The objective was to evaluate the influence of dental metallic artefacts on implant sites using multislice and cone-beam computed tomography techniques. Ten dried human mandibles were scanned twice by each technique, with and without dental metallic artefacts. Metallic restorations were placed at the top of the alveolar ridge adjacent to the mental foramen region for the second scanning. Linear measurements (thickness and height) for each cross-section were performed by a single examiner using computer software. All mandibles were analysed at both the right and the left mental foramen regions. For the multislice technique, dental metallic artefact produced an increase of 5% in bone thickness and a reduction of 6% in bone height; no significant differences ( p > 0.05) were detected when comparing measurements performed with and without metallic artefacts. With respect to the cone-beam technique, dental metallic artefact produced an increase of 6% in bone thickness and a reduction of 0.68% in bone height. No significant differences ( p > 0.05) were observed when comparing measurements performed with and without metallic artefacts. The presence of dental metallic artefacts did not alter the linear measurements obtained with both techniques, although its presence made the location of the alveolar bone crest more difficult.
Computed tomography (CT) has become one of the most widely used imaging modalities in implant dentistry. The quality, accuracy, and precision of the images increase the safety of implant placement, enhancing the success rates of implant-supported prostheses . The use of CT is important to avoid injuries to the inferior alveolar nerve and the maxillary sinus . Two techniques have been commonly employed in dental practice: the multislice computed tomography (MSCT) and cone-beam computed tomography (CBCT).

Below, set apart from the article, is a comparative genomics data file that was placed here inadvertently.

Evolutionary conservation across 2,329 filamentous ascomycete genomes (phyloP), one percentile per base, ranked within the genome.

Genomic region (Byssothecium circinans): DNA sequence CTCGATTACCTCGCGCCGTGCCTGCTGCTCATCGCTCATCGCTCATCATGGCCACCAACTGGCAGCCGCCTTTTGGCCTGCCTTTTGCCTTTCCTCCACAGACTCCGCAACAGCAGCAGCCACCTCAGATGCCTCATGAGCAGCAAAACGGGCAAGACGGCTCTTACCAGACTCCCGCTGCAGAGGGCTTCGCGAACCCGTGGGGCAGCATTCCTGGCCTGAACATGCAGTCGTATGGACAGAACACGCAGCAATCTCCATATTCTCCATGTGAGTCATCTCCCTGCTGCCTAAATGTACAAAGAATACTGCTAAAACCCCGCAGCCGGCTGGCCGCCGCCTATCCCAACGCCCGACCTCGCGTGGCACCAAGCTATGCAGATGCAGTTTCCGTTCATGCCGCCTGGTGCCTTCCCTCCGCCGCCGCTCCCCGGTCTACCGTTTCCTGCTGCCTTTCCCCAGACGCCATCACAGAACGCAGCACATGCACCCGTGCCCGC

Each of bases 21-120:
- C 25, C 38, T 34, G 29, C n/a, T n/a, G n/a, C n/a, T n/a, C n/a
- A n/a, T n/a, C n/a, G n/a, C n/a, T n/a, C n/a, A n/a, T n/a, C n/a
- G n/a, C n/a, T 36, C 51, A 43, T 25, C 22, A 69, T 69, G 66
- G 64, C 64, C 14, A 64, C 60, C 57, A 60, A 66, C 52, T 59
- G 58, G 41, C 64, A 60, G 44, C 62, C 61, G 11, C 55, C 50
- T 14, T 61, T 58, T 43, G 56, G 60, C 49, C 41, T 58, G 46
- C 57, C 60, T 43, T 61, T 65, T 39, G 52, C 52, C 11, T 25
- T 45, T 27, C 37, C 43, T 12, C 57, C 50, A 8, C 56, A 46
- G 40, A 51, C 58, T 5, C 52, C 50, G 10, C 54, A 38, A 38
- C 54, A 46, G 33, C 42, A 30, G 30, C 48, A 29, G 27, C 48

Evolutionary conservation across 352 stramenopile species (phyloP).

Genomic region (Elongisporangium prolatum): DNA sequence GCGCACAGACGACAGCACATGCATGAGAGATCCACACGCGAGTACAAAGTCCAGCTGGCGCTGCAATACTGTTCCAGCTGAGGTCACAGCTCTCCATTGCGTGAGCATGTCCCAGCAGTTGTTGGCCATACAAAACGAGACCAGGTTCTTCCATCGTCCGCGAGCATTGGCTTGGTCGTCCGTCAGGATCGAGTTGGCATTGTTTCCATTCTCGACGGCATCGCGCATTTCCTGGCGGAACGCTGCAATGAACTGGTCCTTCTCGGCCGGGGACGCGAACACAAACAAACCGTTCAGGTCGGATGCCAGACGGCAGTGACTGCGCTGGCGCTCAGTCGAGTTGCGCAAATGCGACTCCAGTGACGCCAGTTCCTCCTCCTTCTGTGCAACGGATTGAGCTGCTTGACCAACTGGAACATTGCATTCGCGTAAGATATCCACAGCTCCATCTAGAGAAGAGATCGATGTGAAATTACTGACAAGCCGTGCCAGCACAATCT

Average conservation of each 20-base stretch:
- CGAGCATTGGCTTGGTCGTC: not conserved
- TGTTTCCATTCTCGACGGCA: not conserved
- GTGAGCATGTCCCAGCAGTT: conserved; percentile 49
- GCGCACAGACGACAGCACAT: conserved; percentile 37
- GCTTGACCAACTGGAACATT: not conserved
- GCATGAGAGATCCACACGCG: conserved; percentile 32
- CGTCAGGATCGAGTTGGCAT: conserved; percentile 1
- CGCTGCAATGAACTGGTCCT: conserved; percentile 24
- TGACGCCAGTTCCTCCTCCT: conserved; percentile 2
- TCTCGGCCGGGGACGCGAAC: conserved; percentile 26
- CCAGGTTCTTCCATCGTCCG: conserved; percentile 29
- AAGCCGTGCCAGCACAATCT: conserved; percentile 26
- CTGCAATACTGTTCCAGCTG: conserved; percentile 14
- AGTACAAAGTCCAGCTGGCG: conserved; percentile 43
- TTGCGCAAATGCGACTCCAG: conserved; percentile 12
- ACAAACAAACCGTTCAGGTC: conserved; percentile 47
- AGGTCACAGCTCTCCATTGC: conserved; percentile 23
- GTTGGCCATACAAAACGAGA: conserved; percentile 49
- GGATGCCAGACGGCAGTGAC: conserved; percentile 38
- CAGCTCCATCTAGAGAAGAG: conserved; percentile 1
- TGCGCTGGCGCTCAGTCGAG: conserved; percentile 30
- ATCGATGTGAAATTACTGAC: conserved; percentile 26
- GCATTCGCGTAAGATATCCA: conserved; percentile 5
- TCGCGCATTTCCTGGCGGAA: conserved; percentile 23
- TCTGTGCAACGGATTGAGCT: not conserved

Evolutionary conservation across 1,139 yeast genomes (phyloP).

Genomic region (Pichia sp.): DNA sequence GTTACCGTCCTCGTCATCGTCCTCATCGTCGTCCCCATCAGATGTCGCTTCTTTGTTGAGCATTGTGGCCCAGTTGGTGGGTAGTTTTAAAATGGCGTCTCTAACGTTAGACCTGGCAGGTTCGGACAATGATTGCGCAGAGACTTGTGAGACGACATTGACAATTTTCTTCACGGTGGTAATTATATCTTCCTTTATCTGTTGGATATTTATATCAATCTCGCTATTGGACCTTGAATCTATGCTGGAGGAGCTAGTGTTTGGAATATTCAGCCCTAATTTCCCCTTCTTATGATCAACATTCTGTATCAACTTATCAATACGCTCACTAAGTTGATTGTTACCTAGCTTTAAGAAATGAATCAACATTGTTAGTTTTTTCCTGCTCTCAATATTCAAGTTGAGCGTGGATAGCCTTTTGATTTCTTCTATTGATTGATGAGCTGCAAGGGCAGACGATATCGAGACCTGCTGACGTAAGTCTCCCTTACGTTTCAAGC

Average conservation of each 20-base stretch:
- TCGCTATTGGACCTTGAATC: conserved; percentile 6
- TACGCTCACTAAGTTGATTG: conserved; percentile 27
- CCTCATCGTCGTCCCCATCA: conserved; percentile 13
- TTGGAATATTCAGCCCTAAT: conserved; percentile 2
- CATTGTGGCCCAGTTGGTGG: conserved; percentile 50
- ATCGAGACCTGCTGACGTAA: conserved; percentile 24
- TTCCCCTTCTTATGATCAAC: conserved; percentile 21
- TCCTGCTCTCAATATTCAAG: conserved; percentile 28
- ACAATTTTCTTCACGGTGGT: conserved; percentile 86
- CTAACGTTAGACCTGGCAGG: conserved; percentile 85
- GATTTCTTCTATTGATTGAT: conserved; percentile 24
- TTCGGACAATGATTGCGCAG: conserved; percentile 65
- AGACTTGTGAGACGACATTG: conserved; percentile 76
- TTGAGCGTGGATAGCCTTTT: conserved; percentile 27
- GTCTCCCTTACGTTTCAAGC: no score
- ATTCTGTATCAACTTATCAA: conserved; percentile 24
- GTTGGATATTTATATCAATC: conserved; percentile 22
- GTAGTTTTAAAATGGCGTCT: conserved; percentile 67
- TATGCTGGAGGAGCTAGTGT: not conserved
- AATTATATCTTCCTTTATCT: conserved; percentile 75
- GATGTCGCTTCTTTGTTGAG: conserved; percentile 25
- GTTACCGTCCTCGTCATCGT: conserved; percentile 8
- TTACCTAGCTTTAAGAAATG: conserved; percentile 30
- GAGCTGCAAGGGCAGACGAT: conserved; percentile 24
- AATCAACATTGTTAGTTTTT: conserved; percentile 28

MSCT is considered to be the latest spiral CT technology. It is a reproductive and accurate technique. MSCT has been used in medical and dental practice . It produces detailed, undistorted, and precise images of the maxillofacial complex . Its high costs and doses of radiation limit its use in daily dental practice .
CBCT is a recent technology that, despite having a lower resolution than MSCT , also provides precise and accurate measurements. When compared with MSCT, CBCT is associated with lower costs and produces lower doses of radiation, so practitioners have adopted its use for implant placement .
There is evidence that both techniques are precise and accurate, but dental metallic artefacts seem to interfere with the analysis of their Images . When scanned by CT, the dental metallic restorations attenuate the X-ray beam more than soft tissue and bone. The photons are not detected by the CT appliance, primarily because of the high atomic number of contrast agents or metal implants that jeopardize the location of anatomic structures. The increased fraction of photoelectric interactions causing photopenic holes on the projection data are displayed on CT images as sunburst streaks , which emanate radially from the site of the metal object. The severity of the ‘sunburst’ artefact is related to the physical size of the fixation hardware and its composition . In the reconstructed images, dental metallic artefacts may be observed as hypodense areas surrounded by hyperdense areas (beam hardening) with over 1000 Hounsfield units (density grey scale of CT) that can be observed near any type of metal, including titanium implants and metallic restorations .
The presence of artefacts can make it impossible to plan the implant location or to determine the location of important structures, such as the mental foramen . The aim of the present study was to evaluate the influence of dental metallic artefacts on linear measurements (height and thickness) taken on para-sagittal cross-sections of the alveolar ridge using two different CT techniques: MSCT and CBCT.
Materials and methods
10 dried mandibles were selected for this study. The exclusion criteria were the presence of an extremely resorbed alveolar ridge (height < 4 mm) and intra-bony lesions.